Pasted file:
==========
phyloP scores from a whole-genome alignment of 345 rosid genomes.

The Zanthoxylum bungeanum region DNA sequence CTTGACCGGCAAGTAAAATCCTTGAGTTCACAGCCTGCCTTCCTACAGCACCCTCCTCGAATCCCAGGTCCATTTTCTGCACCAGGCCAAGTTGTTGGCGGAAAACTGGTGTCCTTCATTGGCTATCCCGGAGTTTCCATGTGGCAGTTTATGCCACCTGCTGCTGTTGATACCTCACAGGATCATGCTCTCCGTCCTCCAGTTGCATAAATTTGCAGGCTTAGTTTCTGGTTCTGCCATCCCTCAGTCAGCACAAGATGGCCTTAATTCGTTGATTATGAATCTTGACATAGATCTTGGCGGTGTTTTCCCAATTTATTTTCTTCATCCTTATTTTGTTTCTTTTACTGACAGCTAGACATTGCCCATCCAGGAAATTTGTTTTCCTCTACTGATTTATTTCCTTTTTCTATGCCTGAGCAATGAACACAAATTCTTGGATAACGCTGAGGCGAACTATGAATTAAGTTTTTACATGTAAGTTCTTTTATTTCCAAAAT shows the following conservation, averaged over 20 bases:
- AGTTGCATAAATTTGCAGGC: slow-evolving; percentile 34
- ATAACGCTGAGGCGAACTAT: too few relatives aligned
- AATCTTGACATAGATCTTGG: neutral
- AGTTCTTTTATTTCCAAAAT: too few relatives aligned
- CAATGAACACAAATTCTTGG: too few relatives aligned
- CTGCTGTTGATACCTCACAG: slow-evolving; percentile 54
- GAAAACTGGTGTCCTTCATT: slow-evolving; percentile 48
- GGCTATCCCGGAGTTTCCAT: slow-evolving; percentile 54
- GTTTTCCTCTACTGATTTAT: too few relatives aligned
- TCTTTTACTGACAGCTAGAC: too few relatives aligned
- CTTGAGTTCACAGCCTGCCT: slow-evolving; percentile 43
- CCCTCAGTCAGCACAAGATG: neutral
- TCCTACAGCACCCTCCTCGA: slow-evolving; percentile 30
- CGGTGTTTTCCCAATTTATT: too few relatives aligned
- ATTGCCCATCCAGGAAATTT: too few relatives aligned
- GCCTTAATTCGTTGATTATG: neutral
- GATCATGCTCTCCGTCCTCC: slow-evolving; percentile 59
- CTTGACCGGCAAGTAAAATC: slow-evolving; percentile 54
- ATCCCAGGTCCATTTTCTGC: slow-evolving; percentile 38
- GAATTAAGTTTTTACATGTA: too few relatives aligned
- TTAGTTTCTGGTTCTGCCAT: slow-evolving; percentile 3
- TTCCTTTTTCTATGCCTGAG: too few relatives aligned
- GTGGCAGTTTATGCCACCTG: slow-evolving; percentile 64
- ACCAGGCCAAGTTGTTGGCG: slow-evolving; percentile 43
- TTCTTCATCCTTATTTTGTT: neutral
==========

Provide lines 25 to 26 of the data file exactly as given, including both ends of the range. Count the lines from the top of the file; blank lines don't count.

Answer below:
- GTGGCAGTTTATGCCACCTG: slow-evolving; percentile 64
- ACCAGGCCAAGTTGTTGGCG: slow-evolving; percentile 43